Finally, education can be a political tool for gender equality and social progress. Higher educational attainment can also increase the participation of women in political leadership in LMICs which can have secondary individual and social benefits. For example, women’s political leadership has been linked with better health and educational outcomes in communities they serve. In India, a 10 percentage point increase in women's representation was found to reduce neonatal mortality by 2.1 percentage points. Another study used data from 155 countries and found that at least 30% female representation in parliament was associated with lower child and maternal mortality rates.

However, these benefits will not materialize unless harmful gender norms and patriarchal practices in schooling and broader society are eradicated. When it comes to education, discrimination against girls starts early in life in many LMICs. For example, while there are no gender gaps in preschool enrollment among 2-4 year old siblings in India, girls are 19% less likely to be enrolled in higher-quality private preschools than their brothers. Among children of mothers without any schooling and those from rural areas, girls are 30% and 24% less likely respectively to be in private preschools as compared with their brothers. In most countries of Africa and parts of Asia, girls are expected to complete fewer years of primary schooling as compared with boys, and the female disadvantage in schooling, learning, and economic opportunities exacerbates as children grow older and eventually become adults. Seeing as gender inequitable schooling starts early in life, there is a pressing need to disrupt the patriarchal status quo and address gender inequality in and through education.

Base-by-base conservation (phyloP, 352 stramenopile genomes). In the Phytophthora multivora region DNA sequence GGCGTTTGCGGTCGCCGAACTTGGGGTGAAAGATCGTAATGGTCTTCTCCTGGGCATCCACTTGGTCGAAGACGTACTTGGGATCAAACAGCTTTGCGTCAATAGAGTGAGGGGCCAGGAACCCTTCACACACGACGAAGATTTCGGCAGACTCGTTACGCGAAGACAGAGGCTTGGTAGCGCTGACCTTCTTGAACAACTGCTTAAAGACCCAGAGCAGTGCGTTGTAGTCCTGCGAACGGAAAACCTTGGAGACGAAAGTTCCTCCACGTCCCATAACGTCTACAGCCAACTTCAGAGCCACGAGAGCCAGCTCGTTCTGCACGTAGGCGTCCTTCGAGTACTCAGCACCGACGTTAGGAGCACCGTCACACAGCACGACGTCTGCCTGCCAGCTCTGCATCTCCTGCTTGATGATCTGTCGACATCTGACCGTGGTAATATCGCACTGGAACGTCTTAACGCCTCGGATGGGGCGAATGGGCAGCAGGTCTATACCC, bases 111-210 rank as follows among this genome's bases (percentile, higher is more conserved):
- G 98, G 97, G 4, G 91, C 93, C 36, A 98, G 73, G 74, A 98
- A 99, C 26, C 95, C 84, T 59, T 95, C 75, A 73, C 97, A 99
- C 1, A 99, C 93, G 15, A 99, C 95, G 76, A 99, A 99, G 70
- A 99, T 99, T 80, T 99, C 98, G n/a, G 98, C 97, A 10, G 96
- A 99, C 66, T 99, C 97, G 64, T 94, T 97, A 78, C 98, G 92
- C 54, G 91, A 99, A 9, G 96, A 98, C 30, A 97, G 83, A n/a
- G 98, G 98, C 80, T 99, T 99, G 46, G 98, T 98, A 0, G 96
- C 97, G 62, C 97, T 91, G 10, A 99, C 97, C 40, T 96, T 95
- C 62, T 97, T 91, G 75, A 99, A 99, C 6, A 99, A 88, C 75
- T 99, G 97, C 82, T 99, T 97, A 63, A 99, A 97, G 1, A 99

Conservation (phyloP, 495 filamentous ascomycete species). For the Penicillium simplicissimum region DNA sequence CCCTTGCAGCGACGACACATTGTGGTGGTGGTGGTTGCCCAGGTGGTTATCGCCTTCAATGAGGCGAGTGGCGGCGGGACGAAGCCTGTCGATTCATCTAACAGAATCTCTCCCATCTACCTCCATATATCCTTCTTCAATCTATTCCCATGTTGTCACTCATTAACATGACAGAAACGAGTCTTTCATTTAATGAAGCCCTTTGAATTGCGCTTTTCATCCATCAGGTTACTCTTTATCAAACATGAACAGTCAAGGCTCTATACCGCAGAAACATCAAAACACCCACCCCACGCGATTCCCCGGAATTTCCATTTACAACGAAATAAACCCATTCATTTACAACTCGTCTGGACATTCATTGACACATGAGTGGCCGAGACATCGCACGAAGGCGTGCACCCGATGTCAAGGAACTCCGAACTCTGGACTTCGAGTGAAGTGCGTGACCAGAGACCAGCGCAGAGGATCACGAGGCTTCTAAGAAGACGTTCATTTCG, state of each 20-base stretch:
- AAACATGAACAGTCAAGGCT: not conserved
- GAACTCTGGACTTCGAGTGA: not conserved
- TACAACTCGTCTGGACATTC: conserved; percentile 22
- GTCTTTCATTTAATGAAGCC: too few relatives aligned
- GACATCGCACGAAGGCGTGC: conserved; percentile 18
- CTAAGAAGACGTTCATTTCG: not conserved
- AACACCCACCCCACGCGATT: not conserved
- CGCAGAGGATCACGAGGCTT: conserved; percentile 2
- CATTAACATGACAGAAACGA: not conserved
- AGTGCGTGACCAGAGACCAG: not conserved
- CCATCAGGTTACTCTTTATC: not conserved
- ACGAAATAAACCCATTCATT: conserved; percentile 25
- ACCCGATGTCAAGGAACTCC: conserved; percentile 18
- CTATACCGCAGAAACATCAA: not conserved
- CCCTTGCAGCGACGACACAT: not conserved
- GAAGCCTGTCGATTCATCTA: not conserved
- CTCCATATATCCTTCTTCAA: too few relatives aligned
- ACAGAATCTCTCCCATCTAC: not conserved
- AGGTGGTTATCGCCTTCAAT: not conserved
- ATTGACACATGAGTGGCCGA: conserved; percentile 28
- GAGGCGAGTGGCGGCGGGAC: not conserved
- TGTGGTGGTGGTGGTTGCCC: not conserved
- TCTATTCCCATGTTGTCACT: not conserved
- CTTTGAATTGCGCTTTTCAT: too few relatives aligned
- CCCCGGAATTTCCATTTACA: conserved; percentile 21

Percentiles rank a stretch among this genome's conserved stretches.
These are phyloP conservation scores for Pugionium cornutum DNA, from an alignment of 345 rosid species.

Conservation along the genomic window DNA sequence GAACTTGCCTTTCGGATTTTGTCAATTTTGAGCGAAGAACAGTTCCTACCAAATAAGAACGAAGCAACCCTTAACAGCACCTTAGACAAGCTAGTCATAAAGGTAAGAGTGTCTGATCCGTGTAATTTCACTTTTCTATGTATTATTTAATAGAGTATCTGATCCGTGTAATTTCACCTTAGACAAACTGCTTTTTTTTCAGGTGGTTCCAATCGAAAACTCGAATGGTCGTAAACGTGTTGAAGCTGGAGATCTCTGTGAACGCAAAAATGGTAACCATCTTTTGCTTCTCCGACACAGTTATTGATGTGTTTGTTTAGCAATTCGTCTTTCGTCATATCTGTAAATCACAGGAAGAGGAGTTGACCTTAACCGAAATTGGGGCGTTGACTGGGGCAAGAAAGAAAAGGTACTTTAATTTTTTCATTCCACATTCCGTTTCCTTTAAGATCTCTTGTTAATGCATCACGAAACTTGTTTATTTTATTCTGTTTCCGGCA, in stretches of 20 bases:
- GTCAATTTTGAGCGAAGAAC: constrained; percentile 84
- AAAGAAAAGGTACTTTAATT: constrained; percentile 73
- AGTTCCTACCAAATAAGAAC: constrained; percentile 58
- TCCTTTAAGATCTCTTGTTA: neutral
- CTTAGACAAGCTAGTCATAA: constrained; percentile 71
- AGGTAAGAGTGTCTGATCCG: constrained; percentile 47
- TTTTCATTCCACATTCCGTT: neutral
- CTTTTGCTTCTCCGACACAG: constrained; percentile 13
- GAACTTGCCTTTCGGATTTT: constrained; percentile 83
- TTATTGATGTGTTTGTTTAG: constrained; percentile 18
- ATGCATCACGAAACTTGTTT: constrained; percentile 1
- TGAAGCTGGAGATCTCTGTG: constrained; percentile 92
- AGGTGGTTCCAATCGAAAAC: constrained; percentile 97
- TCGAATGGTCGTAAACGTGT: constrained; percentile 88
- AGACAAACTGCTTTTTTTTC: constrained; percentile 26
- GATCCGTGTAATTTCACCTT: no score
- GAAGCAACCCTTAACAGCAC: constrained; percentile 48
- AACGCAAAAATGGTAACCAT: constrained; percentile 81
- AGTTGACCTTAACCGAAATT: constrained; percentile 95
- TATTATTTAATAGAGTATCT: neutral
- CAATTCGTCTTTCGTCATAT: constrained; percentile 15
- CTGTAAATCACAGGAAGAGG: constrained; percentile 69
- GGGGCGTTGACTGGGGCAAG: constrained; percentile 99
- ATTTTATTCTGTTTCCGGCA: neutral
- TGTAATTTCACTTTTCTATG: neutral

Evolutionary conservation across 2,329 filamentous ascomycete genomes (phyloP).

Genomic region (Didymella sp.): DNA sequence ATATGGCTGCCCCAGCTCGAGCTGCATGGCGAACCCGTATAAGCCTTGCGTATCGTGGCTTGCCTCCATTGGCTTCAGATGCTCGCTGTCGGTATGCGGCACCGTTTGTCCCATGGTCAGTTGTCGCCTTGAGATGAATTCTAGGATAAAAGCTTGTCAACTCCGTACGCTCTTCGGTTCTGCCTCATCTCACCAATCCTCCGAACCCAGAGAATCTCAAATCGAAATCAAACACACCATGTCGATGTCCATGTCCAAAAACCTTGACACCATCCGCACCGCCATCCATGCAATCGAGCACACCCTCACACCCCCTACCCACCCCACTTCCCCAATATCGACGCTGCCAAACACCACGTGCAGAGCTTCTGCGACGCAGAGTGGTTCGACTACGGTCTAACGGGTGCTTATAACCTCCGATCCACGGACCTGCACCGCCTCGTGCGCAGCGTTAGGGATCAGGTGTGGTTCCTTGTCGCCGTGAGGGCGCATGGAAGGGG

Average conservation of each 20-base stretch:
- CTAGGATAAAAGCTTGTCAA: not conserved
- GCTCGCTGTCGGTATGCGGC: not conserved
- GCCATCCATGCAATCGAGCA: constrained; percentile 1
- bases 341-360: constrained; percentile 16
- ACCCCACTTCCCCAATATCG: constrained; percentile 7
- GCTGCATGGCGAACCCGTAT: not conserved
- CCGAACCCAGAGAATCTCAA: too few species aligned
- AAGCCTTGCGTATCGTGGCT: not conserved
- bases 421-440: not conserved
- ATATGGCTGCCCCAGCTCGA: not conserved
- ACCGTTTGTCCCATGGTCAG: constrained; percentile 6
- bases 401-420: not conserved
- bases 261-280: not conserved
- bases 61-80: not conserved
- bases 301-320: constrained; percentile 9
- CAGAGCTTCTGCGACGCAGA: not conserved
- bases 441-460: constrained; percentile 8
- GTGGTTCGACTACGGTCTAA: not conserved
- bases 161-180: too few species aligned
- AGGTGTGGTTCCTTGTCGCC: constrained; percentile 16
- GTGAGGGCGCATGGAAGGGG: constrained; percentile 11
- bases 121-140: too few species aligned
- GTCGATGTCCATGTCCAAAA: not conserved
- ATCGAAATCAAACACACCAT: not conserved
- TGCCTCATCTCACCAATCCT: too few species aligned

In this panel, we present four studies that provide new insights into the gender-related barriers and challenges to education in low resource settings and what interventions can do to address them. The Feminist School of the United Nations Girls’ Education Initiative (UNGEI) study presents evidence from a gender-transformative skill building program for girls that was implemented in 2021 and 2023. It is an action- and peer-based on-line learning program focused on leadership skills-building coupled with experiential learning about gender justice and education, with the objective of intergenerational feminist movement building to ‘disrupt the patriarchy’ in education. In India, a study uses new national data to examine patterns in preschool enrollment among 2-4 year old children, showing that despite gender parity in overall enrollment rates, girls are substantially less likely to be in a better quality private preschool as compared with their siblings. Another study from Pratham India presents a novel analysis of gender norms in public preschool curriculum, showing that most learning material, while gender-neutral, lack gender-transformative elements that could help break traditional gender norms among parents and teachers. Finally, a study from Kenya presents an innovative early childhood development program that aims to bring social change through economically empowering women in low-income settings.